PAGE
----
Saginaw Bay Fishing Report 07/17/2014

Walleye and Kayaks on Saginaw River

Walleye and Kayaks on Saginaw River

Saginaw Bay walleye fishing continues to be very good. When boats can get out, limit catches were reported. There are further indications that the walleye are making the annual summer movement toward deeper water but good numbers of fish are still being caught around the inner bay. Good fishing was reported just north of the Green Spark Plug in 20 to 25 feet, west of the Red Spark Plug in 19 feet, off Pinconning in 17 feet, the Bay City State Park and mouth of the Kawkawlin River in 10 to 12 feet, Callahan Reef in 10 feet but the weeds are starting to become a problem, in the Slot between Quanicassee and North Island in 12 to 16 feet, the Bar off Fish Point in 12 feet and the west side of the Bar in 17 feet and north of Big Charity Island in 25 to 32 feet. Crawler harnesses continue to produce, but hot-n-tots are also working. Gold, purple, anti-freeze, and green were good colors.

Saginaw River walleye have been caught in the lower river between the mouth and the Coast Guard Station. Most are trolling crank baits.

Au Gres Area reports excellent walleye fishing continues in 25 to 30 feet. Most boats are now going south of Pointe Au Gres and fishing the outer reaches of the inner bay or out near the commercial shipping channel.

Outer Saginaw Bay:

Grindstone City had very good walleye fishing between Grindstone and Burnt Cabin Point. Anglers are using Hot-n-Tots or wiggle warts in 24 to 29 feet.

Oscoda boat anglers caught lake trout, salmon and steelhead straight out and north of the port. Start shallow in the early morning and work your way out to waters up to 150 feet deep. Fish all depths and use dark colors. Pier anglers are drifting crawlers and leeches with a slip bobber and bottom bouncers for walleye. Those fishing off the end of the pier caught a few fish on small spoons and body baits.

  • Au Sable River has walleye between the mouth and Foote Dam. Boat anglers are drifting crawlers with split shot to adjust for depth. Jigging up the river with crawlers and casting body baits over the holes is working well

Port Austin walleye fishing was good to very good along the reefs to the west and in 20 to 35 feet off the Port Austin Light. Crawler harnesses with pink, anti-freeze, perch or copper blades worked best.

Tawas Area most walleye anglers were heading south and fishing just north of Big Charity Island but some were even fishing off Oak Point and north to Caseville. A change in water temperatures as a result of the windy conditions was causing the fish to relocate. A couple boats trolling in 35 to 55 feet south of Buoy #2 have done well for lake trout and steelhead. Pier anglers are catching a summer mix of smallmouth bass, rock bass, freshwater drum and the occasional walleye in the evening.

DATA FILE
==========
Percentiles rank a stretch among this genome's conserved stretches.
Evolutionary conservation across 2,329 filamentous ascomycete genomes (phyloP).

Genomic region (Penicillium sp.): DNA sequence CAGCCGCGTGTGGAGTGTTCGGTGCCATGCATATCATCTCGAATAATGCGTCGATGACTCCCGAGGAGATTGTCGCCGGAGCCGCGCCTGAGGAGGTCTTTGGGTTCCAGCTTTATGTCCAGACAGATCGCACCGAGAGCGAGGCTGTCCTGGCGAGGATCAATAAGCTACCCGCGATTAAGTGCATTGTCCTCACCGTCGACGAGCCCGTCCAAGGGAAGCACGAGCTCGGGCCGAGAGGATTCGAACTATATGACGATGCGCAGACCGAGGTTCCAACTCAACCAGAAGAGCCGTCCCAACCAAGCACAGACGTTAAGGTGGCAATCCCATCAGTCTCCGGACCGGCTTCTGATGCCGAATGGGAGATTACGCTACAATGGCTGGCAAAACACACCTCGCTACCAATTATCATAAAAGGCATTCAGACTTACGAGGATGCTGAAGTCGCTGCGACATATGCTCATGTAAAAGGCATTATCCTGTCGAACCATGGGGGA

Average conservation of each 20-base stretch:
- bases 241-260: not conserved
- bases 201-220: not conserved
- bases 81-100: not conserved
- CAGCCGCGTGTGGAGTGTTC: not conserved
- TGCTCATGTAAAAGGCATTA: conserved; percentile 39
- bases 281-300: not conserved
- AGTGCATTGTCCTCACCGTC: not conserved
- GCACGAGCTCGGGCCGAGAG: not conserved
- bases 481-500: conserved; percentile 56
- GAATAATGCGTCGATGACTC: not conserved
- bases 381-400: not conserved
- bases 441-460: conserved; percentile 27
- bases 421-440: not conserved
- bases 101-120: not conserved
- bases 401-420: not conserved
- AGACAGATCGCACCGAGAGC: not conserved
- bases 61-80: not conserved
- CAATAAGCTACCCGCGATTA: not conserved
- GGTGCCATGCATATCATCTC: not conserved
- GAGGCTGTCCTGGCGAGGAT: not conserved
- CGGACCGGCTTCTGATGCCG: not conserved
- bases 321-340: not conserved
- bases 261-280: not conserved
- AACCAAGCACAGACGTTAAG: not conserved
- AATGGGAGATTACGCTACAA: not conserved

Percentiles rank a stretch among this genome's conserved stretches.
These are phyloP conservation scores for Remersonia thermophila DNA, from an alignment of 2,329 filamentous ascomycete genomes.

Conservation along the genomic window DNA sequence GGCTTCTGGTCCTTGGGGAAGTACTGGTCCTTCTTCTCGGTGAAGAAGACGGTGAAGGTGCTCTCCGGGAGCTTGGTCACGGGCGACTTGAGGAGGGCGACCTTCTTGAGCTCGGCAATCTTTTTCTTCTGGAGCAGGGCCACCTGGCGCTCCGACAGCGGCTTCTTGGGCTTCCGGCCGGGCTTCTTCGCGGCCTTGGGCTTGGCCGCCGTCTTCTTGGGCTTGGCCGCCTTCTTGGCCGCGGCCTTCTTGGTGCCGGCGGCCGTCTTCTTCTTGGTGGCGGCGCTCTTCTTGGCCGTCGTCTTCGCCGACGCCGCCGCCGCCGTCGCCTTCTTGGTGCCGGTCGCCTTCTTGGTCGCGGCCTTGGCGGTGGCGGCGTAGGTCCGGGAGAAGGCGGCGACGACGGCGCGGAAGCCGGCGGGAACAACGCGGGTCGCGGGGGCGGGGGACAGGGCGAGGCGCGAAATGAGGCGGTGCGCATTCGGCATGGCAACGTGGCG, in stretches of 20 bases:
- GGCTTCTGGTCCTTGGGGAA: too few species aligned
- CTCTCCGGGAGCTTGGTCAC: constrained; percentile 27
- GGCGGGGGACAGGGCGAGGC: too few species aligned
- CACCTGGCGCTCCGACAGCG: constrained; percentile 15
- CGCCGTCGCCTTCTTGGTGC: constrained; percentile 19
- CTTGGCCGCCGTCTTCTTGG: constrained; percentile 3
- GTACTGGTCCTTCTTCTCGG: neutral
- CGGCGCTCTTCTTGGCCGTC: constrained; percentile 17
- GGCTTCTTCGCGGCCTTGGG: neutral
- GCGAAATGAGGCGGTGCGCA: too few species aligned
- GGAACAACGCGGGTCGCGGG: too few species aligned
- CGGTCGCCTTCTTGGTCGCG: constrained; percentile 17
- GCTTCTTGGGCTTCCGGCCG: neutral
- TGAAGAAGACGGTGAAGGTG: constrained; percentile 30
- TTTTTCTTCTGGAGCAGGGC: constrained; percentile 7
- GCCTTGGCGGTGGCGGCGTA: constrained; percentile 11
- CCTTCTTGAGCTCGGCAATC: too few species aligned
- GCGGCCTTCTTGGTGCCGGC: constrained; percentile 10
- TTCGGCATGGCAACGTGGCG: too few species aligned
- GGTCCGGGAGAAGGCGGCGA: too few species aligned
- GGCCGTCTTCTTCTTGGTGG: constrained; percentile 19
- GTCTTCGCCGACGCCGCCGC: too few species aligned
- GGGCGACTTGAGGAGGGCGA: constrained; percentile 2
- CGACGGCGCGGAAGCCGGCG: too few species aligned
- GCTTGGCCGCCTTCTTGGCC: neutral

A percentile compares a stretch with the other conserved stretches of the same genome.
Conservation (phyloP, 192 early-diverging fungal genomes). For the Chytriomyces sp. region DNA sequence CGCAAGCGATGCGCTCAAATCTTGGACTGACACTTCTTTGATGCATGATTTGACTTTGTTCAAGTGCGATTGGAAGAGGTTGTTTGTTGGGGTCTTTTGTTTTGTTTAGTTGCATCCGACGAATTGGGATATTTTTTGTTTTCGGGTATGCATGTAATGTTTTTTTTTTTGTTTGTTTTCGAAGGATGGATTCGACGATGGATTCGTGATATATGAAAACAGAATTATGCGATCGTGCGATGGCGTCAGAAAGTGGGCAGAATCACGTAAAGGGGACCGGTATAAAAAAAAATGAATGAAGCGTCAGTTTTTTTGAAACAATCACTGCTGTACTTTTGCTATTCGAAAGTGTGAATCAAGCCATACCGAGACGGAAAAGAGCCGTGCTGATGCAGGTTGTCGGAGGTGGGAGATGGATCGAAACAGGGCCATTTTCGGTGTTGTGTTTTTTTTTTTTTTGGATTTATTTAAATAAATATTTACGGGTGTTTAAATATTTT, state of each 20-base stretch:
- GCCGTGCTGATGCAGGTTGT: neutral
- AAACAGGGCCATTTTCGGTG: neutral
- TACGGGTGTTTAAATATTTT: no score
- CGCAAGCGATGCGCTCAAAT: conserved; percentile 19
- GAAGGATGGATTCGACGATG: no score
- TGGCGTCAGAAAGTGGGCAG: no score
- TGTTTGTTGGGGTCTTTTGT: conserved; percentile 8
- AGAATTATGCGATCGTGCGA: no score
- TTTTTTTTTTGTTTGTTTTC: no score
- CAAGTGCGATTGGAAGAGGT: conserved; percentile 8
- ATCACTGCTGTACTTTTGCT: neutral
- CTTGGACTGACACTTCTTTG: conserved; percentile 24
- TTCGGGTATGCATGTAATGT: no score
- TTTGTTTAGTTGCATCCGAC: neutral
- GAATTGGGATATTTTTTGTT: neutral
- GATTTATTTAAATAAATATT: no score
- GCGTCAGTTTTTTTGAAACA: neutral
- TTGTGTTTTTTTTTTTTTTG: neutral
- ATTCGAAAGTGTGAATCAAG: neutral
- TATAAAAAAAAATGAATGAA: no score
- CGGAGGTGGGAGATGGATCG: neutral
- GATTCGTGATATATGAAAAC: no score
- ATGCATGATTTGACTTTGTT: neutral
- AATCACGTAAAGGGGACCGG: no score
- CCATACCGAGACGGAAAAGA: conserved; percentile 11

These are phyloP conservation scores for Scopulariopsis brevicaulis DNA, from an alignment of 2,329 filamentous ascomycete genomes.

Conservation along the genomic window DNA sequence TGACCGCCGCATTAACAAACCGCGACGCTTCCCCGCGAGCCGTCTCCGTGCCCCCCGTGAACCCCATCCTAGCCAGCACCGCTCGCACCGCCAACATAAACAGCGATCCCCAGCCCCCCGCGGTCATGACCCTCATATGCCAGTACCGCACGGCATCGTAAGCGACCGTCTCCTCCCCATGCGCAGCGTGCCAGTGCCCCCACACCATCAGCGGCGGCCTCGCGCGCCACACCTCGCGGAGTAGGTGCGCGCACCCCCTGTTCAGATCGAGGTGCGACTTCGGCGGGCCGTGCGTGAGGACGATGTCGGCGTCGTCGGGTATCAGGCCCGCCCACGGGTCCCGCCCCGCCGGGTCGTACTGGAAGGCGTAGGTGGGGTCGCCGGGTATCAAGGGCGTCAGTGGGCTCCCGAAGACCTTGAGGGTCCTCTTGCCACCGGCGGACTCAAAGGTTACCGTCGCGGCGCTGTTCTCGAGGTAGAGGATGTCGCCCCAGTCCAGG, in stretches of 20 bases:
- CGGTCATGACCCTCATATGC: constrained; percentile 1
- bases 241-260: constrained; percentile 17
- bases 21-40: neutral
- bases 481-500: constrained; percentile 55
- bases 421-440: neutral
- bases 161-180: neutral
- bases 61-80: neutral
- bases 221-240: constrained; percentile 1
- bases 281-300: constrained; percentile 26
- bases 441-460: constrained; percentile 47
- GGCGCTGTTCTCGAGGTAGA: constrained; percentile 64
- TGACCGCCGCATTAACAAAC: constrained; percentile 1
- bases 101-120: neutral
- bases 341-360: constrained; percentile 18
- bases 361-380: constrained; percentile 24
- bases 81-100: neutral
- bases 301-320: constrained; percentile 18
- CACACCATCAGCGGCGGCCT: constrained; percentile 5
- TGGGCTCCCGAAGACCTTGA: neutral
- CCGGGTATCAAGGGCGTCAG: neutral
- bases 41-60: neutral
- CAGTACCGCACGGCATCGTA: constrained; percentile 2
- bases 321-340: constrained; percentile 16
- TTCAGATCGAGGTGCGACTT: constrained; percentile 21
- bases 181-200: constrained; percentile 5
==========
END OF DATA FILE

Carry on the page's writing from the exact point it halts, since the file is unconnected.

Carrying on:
• Tawas River fishing was slow.

 

Weekly Fishing Tip: A simple method for summer lake fishing
Sometimes we want to go fishing and enjoy getting out on the water, but just don’t want to expend a lot of energy – especially if it’s too hot to work hard at it. Here’s a laidback way to cover water and find fish you might otherwise miss, without needing complicated gear or a fancy boat. All you need is basic fishing tackle and some kind of watercraft. Even a rented rowboat, paddle boat or canoe can work.Close-up of bluegill being held by person

Rig your rod with light line (four to eight pound test), tie a small hook on the end of the line (#4 or smaller), and add a split shot or two about a foot above the hook. Favorite baits for this method include half a nightcrawler or a baby crawler, leeches, or even some of the heavily scented artificial leeches or small plastic worms. Hook the bait in the center of one end so it doesn’t spin when you gently pull it through the water.

Position your boat so the prevailing breeze will carry it along a drop-off or across any area with water depths of at least 12 to 20 feet. Let out enough line, or adjust the amount of weight on the line, so your bait will stay about 12 to 20 foot deep no matter how deep the water actually is. Then set your rod down against the side of the boat, relax and watch the tip of the rod for a bite. Drop the rod tip when you see a bite and count to three before reeling in and setting the hook with a firm pull. Not too hard!

Many fish such as bass, walleye, yellow perch, crappie and larger bluegill will move into deeper water and suspend at their preferred cooler temperature during the hot summer months. Slowly drifting a larger, natural bait at these deeper depths will often get you more than you bargained for.